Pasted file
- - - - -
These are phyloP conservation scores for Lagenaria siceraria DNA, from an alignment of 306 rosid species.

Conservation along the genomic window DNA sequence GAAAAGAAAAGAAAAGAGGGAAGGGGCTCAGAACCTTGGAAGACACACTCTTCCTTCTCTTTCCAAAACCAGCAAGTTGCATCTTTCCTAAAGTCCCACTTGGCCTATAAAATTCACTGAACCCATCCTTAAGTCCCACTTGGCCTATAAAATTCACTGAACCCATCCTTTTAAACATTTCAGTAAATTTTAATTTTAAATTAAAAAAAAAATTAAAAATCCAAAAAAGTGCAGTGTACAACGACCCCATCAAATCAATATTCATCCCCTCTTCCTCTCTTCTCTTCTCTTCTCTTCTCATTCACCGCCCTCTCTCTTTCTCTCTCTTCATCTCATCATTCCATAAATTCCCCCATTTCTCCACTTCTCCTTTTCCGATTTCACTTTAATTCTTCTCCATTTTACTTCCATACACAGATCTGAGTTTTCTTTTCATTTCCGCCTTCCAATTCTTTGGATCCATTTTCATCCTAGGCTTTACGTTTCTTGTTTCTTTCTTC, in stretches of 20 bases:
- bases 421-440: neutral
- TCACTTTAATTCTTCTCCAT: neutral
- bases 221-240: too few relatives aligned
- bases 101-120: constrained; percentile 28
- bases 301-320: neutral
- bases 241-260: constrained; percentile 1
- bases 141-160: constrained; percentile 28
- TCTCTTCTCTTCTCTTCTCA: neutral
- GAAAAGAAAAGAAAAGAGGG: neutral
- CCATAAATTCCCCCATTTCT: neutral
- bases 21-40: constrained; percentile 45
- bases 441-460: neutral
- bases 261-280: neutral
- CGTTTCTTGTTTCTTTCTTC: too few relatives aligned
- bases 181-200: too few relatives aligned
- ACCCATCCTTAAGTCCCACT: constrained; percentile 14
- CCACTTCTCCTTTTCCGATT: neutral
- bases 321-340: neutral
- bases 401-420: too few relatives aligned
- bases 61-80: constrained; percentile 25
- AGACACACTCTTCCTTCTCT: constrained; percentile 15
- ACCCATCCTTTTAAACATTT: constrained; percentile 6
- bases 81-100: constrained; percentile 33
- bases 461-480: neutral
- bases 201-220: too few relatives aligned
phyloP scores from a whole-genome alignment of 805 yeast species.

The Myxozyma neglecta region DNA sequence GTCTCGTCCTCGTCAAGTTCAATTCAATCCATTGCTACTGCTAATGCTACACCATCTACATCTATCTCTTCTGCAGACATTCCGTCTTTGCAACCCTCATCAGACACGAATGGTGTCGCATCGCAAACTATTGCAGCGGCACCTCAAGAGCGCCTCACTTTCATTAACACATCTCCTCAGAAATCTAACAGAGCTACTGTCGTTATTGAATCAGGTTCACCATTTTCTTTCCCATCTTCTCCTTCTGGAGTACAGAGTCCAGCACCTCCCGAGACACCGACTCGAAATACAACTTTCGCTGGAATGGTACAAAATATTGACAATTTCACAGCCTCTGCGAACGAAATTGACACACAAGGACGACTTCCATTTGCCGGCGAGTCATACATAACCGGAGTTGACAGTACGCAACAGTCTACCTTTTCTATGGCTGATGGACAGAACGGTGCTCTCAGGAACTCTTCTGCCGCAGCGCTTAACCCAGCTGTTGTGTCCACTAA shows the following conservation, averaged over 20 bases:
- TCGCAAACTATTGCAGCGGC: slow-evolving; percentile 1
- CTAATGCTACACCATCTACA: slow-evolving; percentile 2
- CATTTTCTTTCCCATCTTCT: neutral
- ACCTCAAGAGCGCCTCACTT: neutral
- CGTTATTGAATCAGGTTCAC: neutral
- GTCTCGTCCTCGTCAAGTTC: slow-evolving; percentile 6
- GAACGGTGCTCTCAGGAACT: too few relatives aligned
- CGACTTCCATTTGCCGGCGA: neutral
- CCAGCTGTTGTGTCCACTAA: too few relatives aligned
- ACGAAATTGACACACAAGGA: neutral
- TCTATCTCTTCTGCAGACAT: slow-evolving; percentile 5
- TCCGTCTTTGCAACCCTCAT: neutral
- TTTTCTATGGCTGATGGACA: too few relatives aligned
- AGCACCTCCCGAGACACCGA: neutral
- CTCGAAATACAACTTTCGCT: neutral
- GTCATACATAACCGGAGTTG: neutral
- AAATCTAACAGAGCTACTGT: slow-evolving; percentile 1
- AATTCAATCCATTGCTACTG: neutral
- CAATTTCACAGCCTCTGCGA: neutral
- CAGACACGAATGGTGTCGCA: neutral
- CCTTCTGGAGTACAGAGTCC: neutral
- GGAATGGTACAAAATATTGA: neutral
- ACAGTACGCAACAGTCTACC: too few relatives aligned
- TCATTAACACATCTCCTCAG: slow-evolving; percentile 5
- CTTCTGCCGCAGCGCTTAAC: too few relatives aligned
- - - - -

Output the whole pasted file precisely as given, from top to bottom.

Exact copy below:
These are phyloP conservation scores for Lagenaria siceraria DNA, from an alignment of 306 rosid species.

Conservation along the genomic window DNA sequence GAAAAGAAAAGAAAAGAGGGAAGGGGCTCAGAACCTTGGAAGACACACTCTTCCTTCTCTTTCCAAAACCAGCAAGTTGCATCTTTCCTAAAGTCCCACTTGGCCTATAAAATTCACTGAACCCATCCTTAAGTCCCACTTGGCCTATAAAATTCACTGAACCCATCCTTTTAAACATTTCAGTAAATTTTAATTTTAAATTAAAAAAAAAATTAAAAATCCAAAAAAGTGCAGTGTACAACGACCCCATCAAATCAATATTCATCCCCTCTTCCTCTCTTCTCTTCTCTTCTCTTCTCATTCACCGCCCTCTCTCTTTCTCTCTCTTCATCTCATCATTCCATAAATTCCCCCATTTCTCCACTTCTCCTTTTCCGATTTCACTTTAATTCTTCTCCATTTTACTTCCATACACAGATCTGAGTTTTCTTTTCATTTCCGCCTTCCAATTCTTTGGATCCATTTTCATCCTAGGCTTTACGTTTCTTGTTTCTTTCTTC, in stretches of 20 bases:
- bases 421-440: neutral
- TCACTTTAATTCTTCTCCAT: neutral
- bases 221-240: too few relatives aligned
- bases 101-120: constrained; percentile 28
- bases 301-320: neutral
- bases 241-260: constrained; percentile 1
- bases 141-160: constrained; percentile 28
- TCTCTTCTCTTCTCTTCTCA: neutral
- GAAAAGAAAAGAAAAGAGGG: neutral
- CCATAAATTCCCCCATTTCT: neutral
- bases 21-40: constrained; percentile 45
- bases 441-460: neutral
- bases 261-280: neutral
- CGTTTCTTGTTTCTTTCTTC: too few relatives aligned
- bases 181-200: too few relatives aligned
- ACCCATCCTTAAGTCCCACT: constrained; percentile 14
- CCACTTCTCCTTTTCCGATT: neutral
- bases 321-340: neutral
- bases 401-420: too few relatives aligned
- bases 61-80: constrained; percentile 25
- AGACACACTCTTCCTTCTCT: constrained; percentile 15
- ACCCATCCTTTTAAACATTT: constrained; percentile 6
- bases 81-100: constrained; percentile 33
- bases 461-480: neutral
- bases 201-220: too few relatives aligned
phyloP scores from a whole-genome alignment of 805 yeast species.

The Myxozyma neglecta region DNA sequence GTCTCGTCCTCGTCAAGTTCAATTCAATCCATTGCTACTGCTAATGCTACACCATCTACATCTATCTCTTCTGCAGACATTCCGTCTTTGCAACCCTCATCAGACACGAATGGTGTCGCATCGCAAACTATTGCAGCGGCACCTCAAGAGCGCCTCACTTTCATTAACACATCTCCTCAGAAATCTAACAGAGCTACTGTCGTTATTGAATCAGGTTCACCATTTTCTTTCCCATCTTCTCCTTCTGGAGTACAGAGTCCAGCACCTCCCGAGACACCGACTCGAAATACAACTTTCGCTGGAATGGTACAAAATATTGACAATTTCACAGCCTCTGCGAACGAAATTGACACACAAGGACGACTTCCATTTGCCGGCGAGTCATACATAACCGGAGTTGACAGTACGCAACAGTCTACCTTTTCTATGGCTGATGGACAGAACGGTGCTCTCAGGAACTCTTCTGCCGCAGCGCTTAACCCAGCTGTTGTGTCCACTAA shows the following conservation, averaged over 20 bases:
- TCGCAAACTATTGCAGCGGC: slow-evolving; percentile 1
- CTAATGCTACACCATCTACA: slow-evolving; percentile 2
- CATTTTCTTTCCCATCTTCT: neutral
- ACCTCAAGAGCGCCTCACTT: neutral
- CGTTATTGAATCAGGTTCAC: neutral
- GTCTCGTCCTCGTCAAGTTC: slow-evolving; percentile 6
- GAACGGTGCTCTCAGGAACT: too few relatives aligned
- CGACTTCCATTTGCCGGCGA: neutral
- CCAGCTGTTGTGTCCACTAA: too few relatives aligned
- ACGAAATTGACACACAAGGA: neutral
- TCTATCTCTTCTGCAGACAT: slow-evolving; percentile 5
- TCCGTCTTTGCAACCCTCAT: neutral
- TTTTCTATGGCTGATGGACA: too few relatives aligned
- AGCACCTCCCGAGACACCGA: neutral
- CTCGAAATACAACTTTCGCT: neutral
- GTCATACATAACCGGAGTTG: neutral
- AAATCTAACAGAGCTACTGT: slow-evolving; percentile 1
- AATTCAATCCATTGCTACTG: neutral
- CAATTTCACAGCCTCTGCGA: neutral
- CAGACACGAATGGTGTCGCA: neutral
- CCTTCTGGAGTACAGAGTCC: neutral
- GGAATGGTACAAAATATTGA: neutral
- ACAGTACGCAACAGTCTACC: too few relatives aligned
- TCATTAACACATCTCCTCAG: slow-evolving; percentile 5
- CTTCTGCCGCAGCGCTTAAC: too few relatives aligned